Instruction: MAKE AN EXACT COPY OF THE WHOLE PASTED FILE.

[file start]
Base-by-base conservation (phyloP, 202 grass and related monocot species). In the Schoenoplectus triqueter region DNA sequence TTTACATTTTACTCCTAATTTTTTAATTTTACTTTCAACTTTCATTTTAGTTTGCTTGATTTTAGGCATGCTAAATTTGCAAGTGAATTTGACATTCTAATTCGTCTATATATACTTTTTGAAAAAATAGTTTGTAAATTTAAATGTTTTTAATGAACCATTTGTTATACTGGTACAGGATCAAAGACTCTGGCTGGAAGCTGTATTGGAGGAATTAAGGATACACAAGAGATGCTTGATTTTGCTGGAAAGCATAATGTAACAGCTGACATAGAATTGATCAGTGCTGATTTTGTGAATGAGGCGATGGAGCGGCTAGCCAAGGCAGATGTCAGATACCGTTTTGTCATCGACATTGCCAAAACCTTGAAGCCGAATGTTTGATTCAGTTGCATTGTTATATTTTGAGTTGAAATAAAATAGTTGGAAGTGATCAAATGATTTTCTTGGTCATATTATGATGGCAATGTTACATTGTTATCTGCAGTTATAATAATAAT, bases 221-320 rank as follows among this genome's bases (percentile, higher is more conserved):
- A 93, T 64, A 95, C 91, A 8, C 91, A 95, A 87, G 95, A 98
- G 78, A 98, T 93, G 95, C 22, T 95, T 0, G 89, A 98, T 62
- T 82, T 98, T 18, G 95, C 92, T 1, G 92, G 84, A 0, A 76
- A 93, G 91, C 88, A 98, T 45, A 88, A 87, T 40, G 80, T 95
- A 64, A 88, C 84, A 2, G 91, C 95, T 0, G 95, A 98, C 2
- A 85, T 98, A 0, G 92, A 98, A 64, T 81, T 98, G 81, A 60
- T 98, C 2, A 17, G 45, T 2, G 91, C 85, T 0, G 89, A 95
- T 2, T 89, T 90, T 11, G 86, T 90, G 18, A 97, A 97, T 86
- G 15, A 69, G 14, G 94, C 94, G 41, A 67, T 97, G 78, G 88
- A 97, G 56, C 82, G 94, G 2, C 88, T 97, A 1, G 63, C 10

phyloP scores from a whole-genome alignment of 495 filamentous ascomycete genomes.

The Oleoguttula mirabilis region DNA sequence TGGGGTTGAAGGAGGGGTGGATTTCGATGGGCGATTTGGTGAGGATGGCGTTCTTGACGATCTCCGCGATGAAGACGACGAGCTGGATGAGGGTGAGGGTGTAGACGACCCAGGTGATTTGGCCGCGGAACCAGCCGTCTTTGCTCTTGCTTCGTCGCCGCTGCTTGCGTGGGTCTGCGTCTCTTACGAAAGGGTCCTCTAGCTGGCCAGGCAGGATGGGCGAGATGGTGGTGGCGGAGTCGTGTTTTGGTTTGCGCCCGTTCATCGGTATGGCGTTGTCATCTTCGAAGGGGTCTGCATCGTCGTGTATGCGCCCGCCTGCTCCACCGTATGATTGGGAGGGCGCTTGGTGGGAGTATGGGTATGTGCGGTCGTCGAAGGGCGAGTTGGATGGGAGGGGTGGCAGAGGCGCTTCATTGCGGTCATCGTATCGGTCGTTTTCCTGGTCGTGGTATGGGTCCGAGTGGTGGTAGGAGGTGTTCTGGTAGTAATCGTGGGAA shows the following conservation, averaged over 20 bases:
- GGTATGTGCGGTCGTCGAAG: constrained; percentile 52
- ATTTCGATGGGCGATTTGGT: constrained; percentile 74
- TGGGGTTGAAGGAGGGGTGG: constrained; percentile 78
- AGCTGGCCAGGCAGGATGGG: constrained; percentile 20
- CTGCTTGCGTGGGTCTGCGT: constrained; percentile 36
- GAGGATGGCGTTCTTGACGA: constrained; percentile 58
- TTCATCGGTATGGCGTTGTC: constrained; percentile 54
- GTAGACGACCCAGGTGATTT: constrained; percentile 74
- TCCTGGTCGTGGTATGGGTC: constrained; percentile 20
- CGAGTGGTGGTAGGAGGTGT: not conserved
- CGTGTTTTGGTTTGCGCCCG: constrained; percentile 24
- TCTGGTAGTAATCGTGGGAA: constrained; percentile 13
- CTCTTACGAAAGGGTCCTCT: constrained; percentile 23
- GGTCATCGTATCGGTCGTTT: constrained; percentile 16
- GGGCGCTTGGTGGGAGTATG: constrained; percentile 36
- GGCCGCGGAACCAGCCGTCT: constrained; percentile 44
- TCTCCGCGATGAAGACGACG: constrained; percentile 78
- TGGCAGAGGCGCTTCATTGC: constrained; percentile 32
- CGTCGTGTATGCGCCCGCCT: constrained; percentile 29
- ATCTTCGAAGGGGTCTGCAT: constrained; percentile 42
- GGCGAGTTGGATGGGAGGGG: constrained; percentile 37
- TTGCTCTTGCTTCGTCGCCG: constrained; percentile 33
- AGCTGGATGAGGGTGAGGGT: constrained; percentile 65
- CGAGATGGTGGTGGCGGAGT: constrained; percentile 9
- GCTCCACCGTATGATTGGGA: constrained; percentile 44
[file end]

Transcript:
Base-by-base conservation (phyloP, 202 grass and related monocot species). In the Schoenoplectus triqueter region DNA sequence TTTACATTTTACTCCTAATTTTTTAATTTTACTTTCAACTTTCATTTTAGTTTGCTTGATTTTAGGCATGCTAAATTTGCAAGTGAATTTGACATTCTAATTCGTCTATATATACTTTTTGAAAAAATAGTTTGTAAATTTAAATGTTTTTAATGAACCATTTGTTATACTGGTACAGGATCAAAGACTCTGGCTGGAAGCTGTATTGGAGGAATTAAGGATACACAAGAGATGCTTGATTTTGCTGGAAAGCATAATGTAACAGCTGACATAGAATTGATCAGTGCTGATTTTGTGAATGAGGCGATGGAGCGGCTAGCCAAGGCAGATGTCAGATACCGTTTTGTCATCGACATTGCCAAAACCTTGAAGCCGAATGTTTGATTCAGTTGCATTGTTATATTTTGAGTTGAAATAAAATAGTTGGAAGTGATCAAATGATTTTCTTGGTCATATTATGATGGCAATGTTACATTGTTATCTGCAGTTATAATAATAAT, bases 221-320 rank as follows among this genome's bases (percentile, higher is more conserved):
- A 93, T 64, A 95, C 91, A 8, C 91, A 95, A 87, G 95, A 98
- G 78, A 98, T 93, G 95, C 22, T 95, T 0, G 89, A 98, T 62
- T 82, T 98, T 18, G 95, C 92, T 1, G 92, G 84, A 0, A 76
- A 93, G 91, C 88, A 98, T 45, A 88, A 87, T 40, G 80, T 95
- A 64, A 88, C 84, A 2, G 91, C 95, T 0, G 95, A 98, C 2
- A 85, T 98, A 0, G 92, A 98, A 64, T 81, T 98, G 81, A 60
- T 98, C 2, A 17, G 45, T 2, G 91, C 85, T 0, G 89, A 95
- T 2, T 89, T 90, T 11, G 86, T 90, G 18, A 97, A 97, T 86
- G 15, A 69, G 14, G 94, C 94, G 41, A 67, T 97, G 78, G 88
- A 97, G 56, C 82, G 94, G 2, C 88, T 97, A 1, G 63, C 10

phyloP scores from a whole-genome alignment of 495 filamentous ascomycete genomes.

The Oleoguttula mirabilis region DNA sequence TGGGGTTGAAGGAGGGGTGGATTTCGATGGGCGATTTGGTGAGGATGGCGTTCTTGACGATCTCCGCGATGAAGACGACGAGCTGGATGAGGGTGAGGGTGTAGACGACCCAGGTGATTTGGCCGCGGAACCAGCCGTCTTTGCTCTTGCTTCGTCGCCGCTGCTTGCGTGGGTCTGCGTCTCTTACGAAAGGGTCCTCTAGCTGGCCAGGCAGGATGGGCGAGATGGTGGTGGCGGAGTCGTGTTTTGGTTTGCGCCCGTTCATCGGTATGGCGTTGTCATCTTCGAAGGGGTCTGCATCGTCGTGTATGCGCCCGCCTGCTCCACCGTATGATTGGGAGGGCGCTTGGTGGGAGTATGGGTATGTGCGGTCGTCGAAGGGCGAGTTGGATGGGAGGGGTGGCAGAGGCGCTTCATTGCGGTCATCGTATCGGTCGTTTTCCTGGTCGTGGTATGGGTCCGAGTGGTGGTAGGAGGTGTTCTGGTAGTAATCGTGGGAA shows the following conservation, averaged over 20 bases:
- GGTATGTGCGGTCGTCGAAG: constrained; percentile 52
- ATTTCGATGGGCGATTTGGT: constrained; percentile 74
- TGGGGTTGAAGGAGGGGTGG: constrained; percentile 78
- AGCTGGCCAGGCAGGATGGG: constrained; percentile 20
- CTGCTTGCGTGGGTCTGCGT: constrained; percentile 36
- GAGGATGGCGTTCTTGACGA: constrained; percentile 58
- TTCATCGGTATGGCGTTGTC: constrained; percentile 54
- GTAGACGACCCAGGTGATTT: constrained; percentile 74
- TCCTGGTCGTGGTATGGGTC: constrained; percentile 20
- CGAGTGGTGGTAGGAGGTGT: not conserved
- CGTGTTTTGGTTTGCGCCCG: constrained; percentile 24
- TCTGGTAGTAATCGTGGGAA: constrained; percentile 13
- CTCTTACGAAAGGGTCCTCT: constrained; percentile 23
- GGTCATCGTATCGGTCGTTT: constrained; percentile 16
- GGGCGCTTGGTGGGAGTATG: constrained; percentile 36
- GGCCGCGGAACCAGCCGTCT: constrained; percentile 44
- TCTCCGCGATGAAGACGACG: constrained; percentile 78
- TGGCAGAGGCGCTTCATTGC: constrained; percentile 32
- CGTCGTGTATGCGCCCGCCT: constrained; percentile 29
- ATCTTCGAAGGGGTCTGCAT: constrained; percentile 42
- GGCGAGTTGGATGGGAGGGG: constrained; percentile 37
- TTGCTCTTGCTTCGTCGCCG: constrained; percentile 33
- AGCTGGATGAGGGTGAGGGT: constrained; percentile 65
- CGAGATGGTGGTGGCGGAGT: constrained; percentile 9
- GCTCCACCGTATGATTGGGA: constrained; percentile 44